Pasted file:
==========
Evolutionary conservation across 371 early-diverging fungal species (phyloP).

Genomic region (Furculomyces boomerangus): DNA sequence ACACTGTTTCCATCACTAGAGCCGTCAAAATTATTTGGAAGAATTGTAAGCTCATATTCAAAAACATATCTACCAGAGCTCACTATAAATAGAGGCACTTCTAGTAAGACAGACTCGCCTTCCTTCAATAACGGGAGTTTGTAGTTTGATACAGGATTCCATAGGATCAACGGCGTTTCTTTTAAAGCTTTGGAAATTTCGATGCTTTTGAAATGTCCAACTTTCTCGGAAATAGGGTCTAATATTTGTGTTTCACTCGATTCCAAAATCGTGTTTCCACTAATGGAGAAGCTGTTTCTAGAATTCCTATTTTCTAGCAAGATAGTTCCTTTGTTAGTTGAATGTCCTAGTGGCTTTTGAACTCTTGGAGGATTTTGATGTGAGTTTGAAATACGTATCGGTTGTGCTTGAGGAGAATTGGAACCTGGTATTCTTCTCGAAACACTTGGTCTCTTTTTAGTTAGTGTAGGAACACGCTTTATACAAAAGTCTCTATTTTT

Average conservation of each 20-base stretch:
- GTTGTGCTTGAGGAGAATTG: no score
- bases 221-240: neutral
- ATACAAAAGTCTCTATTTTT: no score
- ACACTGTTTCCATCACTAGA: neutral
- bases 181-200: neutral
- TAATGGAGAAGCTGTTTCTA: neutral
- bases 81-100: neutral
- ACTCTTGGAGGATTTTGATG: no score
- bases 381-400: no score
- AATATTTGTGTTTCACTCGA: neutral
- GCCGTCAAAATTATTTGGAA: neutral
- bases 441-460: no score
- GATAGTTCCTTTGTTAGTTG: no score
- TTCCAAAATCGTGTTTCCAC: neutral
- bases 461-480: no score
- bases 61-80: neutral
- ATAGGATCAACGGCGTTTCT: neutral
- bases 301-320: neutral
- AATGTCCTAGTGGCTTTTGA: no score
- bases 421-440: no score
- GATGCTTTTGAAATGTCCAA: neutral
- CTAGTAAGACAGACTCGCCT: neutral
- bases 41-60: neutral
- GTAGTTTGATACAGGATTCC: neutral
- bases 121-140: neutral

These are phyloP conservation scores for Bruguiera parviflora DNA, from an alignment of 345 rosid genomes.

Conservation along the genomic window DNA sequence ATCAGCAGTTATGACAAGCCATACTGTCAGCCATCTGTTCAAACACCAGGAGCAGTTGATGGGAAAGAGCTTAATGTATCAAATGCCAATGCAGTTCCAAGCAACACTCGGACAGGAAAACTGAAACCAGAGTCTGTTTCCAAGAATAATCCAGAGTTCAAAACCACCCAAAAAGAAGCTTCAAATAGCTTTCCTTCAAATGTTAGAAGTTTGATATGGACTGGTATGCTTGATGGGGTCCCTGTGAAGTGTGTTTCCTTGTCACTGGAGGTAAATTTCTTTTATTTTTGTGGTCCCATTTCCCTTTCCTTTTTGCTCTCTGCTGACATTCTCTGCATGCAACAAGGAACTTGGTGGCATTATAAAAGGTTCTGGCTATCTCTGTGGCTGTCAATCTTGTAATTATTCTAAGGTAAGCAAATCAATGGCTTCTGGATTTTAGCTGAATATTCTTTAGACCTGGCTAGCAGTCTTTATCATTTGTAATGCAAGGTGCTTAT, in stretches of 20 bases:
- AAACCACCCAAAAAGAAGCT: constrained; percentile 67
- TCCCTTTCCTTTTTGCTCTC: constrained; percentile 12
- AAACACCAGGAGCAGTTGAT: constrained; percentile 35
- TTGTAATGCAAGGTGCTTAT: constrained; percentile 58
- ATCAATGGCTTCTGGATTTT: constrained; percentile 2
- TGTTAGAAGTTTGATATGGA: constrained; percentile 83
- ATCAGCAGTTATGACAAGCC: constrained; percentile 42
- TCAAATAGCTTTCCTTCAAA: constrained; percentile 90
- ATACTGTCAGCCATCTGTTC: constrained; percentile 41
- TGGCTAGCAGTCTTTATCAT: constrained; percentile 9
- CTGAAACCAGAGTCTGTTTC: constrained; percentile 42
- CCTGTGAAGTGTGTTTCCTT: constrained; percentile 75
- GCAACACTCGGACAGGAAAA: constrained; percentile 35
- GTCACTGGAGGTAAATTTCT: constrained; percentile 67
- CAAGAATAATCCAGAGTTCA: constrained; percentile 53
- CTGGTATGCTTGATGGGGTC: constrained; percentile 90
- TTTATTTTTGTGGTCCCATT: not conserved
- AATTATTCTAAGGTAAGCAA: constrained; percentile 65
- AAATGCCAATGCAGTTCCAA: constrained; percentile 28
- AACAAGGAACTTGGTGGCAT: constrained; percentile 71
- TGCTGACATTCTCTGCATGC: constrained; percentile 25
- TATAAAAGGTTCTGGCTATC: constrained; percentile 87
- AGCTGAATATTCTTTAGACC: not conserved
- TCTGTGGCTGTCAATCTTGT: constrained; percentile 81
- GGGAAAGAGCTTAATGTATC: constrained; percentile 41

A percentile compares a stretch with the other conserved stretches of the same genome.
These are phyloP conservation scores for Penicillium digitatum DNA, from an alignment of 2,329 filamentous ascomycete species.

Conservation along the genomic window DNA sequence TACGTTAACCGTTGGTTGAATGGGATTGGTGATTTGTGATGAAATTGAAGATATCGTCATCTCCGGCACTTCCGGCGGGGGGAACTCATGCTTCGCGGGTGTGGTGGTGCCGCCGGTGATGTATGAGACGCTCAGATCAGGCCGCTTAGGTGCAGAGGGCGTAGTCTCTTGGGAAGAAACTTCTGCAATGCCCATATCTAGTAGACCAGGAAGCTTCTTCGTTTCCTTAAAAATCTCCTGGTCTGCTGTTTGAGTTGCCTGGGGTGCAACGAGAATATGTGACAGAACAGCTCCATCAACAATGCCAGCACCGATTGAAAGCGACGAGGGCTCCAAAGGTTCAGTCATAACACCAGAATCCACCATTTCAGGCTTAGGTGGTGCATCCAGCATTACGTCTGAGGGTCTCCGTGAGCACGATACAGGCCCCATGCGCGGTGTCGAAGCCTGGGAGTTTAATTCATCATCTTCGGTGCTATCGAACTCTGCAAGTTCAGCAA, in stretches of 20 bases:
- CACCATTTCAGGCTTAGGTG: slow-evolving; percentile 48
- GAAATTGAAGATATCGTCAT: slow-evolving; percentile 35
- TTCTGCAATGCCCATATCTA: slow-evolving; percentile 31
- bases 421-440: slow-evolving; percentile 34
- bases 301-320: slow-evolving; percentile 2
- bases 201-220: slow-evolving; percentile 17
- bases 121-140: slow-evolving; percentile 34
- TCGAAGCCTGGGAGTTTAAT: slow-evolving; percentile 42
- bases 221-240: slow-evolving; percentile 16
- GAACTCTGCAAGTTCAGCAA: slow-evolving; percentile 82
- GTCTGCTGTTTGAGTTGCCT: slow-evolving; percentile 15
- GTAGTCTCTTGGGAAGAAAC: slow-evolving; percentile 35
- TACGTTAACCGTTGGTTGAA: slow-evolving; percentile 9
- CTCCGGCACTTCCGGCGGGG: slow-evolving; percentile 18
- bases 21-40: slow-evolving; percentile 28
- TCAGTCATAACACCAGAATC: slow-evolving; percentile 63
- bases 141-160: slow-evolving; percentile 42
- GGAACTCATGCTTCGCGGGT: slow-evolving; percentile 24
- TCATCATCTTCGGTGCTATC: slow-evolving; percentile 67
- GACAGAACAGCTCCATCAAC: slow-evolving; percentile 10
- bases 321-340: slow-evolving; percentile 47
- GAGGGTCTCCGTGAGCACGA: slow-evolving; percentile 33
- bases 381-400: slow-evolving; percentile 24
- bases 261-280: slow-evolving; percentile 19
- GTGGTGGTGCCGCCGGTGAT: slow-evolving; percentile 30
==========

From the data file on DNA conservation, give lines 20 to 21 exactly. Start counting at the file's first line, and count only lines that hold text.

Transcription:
- ATAGGATCAACGGCGTTTCT: neutral
- bases 301-320: neutral